LSU will ‘encourage’ but not require COVID-19 vaccines for students

Published 12:10 pm Thursday, August 5, 2021

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LSU said Wednesday that it will encourage but not require the 40,000 students on its campuses across the state to be vaccinated against the coronavirus before attending fall classes.

Instead, students can either submit proof of a COVID-19 vaccination or a negative COVID test when they arrive on campus for classes, starting Aug. 23. Students will have to wear masks to class, and unvaccinated students will be required to take monthly COVID tests.

Although an LSU safety and medical committee recommended last week that the school cut class sizes by 50 percent to slow the surging Delta variant of the virus, LSU plans to only make that reduction temporarily for classes with 100 students or more during peak infection periods.

The plan, announced by new president William F. Tate IV, is likely to anger faculty members, who have been seeking permission to decide whether to move other classes online or teach them in hybrid fashion, with half of the students alternating between attending in person or watching online to provide social distancing.

Dr. Ravi Rau, who has taught physics at LSU for 47 years, said waiting a month between COVID tests for students “is ridiculously too long.” He said the tests should be administered at least weekly to contain outbreaks.

He also noted that the nation’s premier science journal, SCIENCE, recommended mandating COVID vaccines for students.

“But I guess it falls on non-scientific deaf ears at LSU,” Rau said.

The UL System, which has 95,000 students at nine universities, plans similar rules for the fall.

Given opposition from Republican politicians, including the threat of a lawsuit by Louisiana Attorney General Jeff Landry, LSU and UL leaders decided not to mandate the vaccines before they receive full U.S. Food and Drug Administration approval, as Tulane, Xavier and other private universities have done.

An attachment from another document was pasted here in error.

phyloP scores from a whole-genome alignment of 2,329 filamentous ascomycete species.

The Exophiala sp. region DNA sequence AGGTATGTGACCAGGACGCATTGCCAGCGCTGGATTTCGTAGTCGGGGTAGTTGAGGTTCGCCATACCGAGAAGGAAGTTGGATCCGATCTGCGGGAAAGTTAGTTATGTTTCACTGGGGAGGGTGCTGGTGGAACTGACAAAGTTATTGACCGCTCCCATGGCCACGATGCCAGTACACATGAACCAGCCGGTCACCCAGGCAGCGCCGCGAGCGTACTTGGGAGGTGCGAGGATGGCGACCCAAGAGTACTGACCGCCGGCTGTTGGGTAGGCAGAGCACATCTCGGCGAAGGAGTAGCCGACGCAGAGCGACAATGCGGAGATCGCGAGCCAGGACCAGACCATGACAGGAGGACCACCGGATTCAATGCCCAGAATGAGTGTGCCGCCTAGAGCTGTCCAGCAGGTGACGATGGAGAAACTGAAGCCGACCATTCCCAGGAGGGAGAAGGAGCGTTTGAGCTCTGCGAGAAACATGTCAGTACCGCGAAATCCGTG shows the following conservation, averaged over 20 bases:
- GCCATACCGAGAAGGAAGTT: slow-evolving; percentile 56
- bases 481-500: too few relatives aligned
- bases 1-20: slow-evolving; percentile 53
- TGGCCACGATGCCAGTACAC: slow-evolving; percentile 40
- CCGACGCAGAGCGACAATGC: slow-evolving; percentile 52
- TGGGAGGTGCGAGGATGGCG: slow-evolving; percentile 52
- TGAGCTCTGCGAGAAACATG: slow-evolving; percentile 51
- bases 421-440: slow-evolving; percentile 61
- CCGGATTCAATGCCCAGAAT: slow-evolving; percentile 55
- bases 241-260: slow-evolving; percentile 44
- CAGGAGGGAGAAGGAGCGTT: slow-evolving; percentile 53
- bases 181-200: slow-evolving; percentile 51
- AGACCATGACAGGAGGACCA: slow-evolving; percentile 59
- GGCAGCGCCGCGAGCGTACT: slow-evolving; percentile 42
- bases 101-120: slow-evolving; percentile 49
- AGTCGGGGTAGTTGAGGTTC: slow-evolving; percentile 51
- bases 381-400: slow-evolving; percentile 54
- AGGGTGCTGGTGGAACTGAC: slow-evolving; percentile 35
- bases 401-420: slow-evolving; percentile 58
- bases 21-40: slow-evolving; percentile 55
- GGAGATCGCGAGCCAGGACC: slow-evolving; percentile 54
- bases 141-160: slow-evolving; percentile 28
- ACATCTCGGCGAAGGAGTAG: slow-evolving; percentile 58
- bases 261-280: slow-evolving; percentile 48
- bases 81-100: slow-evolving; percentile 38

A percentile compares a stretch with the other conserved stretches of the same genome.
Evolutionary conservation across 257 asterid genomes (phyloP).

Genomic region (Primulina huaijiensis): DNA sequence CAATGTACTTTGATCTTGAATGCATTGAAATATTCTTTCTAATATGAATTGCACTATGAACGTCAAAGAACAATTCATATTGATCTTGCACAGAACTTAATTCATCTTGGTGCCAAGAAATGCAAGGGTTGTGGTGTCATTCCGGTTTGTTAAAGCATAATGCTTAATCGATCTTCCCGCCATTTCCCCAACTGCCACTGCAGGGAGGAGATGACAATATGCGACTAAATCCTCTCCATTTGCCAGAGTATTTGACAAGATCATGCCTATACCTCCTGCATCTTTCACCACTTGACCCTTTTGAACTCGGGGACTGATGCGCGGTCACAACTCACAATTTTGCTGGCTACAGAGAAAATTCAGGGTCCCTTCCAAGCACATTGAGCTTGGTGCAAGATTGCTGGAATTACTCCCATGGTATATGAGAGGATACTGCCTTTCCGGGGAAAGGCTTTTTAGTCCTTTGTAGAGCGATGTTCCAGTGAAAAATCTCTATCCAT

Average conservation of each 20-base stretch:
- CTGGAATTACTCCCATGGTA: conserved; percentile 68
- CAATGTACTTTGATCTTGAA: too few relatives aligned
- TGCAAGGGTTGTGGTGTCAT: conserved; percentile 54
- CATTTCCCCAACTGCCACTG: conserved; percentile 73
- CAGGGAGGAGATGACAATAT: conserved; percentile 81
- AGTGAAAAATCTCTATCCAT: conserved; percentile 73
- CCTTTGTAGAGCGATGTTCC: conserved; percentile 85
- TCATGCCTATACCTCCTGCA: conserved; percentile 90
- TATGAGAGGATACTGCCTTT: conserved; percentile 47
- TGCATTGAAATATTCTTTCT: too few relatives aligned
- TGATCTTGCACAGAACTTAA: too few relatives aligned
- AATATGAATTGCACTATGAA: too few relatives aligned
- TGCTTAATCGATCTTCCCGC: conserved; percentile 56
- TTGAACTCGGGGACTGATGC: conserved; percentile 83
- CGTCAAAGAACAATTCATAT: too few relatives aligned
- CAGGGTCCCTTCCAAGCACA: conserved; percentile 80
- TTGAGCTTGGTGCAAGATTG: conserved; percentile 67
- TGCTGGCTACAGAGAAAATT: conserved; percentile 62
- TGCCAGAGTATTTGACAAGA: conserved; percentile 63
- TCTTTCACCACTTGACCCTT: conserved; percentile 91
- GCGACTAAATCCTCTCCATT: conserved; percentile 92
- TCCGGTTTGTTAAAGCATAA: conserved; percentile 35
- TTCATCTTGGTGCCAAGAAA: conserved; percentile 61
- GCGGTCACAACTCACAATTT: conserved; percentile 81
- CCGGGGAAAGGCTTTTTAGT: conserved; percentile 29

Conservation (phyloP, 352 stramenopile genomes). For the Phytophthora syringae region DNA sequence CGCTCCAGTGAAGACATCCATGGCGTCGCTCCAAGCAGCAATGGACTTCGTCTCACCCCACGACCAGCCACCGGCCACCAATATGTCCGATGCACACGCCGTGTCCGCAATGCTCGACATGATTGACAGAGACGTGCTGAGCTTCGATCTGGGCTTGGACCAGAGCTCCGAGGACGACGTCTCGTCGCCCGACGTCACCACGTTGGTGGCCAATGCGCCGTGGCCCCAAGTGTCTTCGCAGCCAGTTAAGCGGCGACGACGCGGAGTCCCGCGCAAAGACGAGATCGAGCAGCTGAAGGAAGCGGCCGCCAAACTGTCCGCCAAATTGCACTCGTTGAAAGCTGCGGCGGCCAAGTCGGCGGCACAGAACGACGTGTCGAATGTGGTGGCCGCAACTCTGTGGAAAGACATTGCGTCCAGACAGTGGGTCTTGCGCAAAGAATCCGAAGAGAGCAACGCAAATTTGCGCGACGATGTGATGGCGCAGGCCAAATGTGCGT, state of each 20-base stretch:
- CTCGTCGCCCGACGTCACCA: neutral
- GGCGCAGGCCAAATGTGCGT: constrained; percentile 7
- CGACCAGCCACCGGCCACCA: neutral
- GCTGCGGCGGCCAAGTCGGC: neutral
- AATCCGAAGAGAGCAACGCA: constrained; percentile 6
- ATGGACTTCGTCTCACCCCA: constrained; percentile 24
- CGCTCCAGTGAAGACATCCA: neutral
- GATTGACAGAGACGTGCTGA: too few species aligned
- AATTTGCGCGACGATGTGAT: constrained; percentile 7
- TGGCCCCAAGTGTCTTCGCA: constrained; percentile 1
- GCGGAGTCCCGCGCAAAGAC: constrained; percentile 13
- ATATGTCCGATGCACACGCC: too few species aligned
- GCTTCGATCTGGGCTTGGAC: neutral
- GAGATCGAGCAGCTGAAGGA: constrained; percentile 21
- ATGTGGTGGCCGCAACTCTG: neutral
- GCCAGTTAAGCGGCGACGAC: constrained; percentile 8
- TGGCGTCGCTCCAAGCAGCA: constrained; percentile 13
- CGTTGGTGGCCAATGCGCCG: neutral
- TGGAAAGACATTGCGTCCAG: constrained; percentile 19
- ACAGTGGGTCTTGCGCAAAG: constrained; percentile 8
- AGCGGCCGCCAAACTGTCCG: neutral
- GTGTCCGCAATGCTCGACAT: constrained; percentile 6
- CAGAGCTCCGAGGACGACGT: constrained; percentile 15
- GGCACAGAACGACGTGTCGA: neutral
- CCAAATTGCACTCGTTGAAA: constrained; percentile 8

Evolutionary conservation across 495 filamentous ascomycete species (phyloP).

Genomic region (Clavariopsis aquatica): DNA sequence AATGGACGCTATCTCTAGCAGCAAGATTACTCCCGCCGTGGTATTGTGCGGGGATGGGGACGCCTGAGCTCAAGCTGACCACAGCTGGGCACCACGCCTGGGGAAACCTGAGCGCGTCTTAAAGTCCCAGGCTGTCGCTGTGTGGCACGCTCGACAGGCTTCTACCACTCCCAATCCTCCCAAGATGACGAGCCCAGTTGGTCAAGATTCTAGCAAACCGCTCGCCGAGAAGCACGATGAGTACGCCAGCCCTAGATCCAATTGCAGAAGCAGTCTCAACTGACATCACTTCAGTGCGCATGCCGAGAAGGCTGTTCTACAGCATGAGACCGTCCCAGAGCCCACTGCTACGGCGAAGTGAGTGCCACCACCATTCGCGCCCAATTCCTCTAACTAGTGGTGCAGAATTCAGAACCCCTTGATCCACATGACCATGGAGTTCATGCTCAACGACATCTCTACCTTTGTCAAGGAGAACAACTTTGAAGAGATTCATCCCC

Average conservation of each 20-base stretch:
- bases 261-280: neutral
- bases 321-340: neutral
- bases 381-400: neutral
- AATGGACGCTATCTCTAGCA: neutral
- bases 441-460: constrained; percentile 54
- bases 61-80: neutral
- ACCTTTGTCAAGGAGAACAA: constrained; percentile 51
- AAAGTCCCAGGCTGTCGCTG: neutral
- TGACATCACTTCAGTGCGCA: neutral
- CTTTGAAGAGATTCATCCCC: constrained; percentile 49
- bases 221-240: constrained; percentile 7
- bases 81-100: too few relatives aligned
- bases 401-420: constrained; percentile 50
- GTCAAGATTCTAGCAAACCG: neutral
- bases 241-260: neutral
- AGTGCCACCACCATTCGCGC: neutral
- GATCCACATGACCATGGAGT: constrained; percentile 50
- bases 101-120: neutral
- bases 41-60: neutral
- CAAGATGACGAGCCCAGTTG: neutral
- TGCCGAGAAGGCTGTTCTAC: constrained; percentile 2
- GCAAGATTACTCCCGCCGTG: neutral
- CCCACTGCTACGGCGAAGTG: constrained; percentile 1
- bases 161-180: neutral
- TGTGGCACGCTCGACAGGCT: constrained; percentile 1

LSU and the UL system have asked the Louisiana Department of Health to add COVID vaccines to a list of required inoculations for students as soon as the vaccines receive final FDA approval.

News reports on Tuesday indicated that the FDA is likely to give final approval to Pfizer’s COVID vaccines by early September. Gov. John Bel Edwards told The Advocate Wednesday that he expected the Health Department to add COVID vaccines to its mandate list for all university students as they are approved.

While saying they would continue to monitor the overall situation, LSU officials did not address how they might adjust their fall plans if the vaccines start to receive full approval that soon.

The mask mandate on LSU’s campuses in Baton Rouge, Alexandria, Eunice and elsewhere will stay in place indoors at all times, except when individuals are alone in their offices. Masks also are required outdoors when within 50 feet of building entrances.

LSU said it could require more frequent COVID tests for students living on campus if wastewater tests at dormitories or Greek Life houses suggest high levels of the virus.

It also will limit indoor events with more than 100 attendees to 50 percent of capacity.

The LSU plan says that unvaccinated students should quarantine if they test positive for the virus. But it does not provide any mechanism for informing other students who were in contact with them.

About 30 percent of LSU’s students have reported being vaccinated, compared to 95 percent at Tulane.

Meredith Veldman, a history professor at LSU, questioned whether LSU’s plan meets CDC guidelines for social distancing during the virus surge.

She also said that it would be very difficult to teach a class of 100 or more students in person, suddenly shift to hybrid instruction during an outbreak and then switch back again.

“It takes an enormous amount of time and energy and thought to shift a course from in-person to hybrid or remote,” she said. “We can’t just do it overnight (and then shift back again two weeks later).”


This article was written by Adrian Dubose with the LSU Manship School News Service.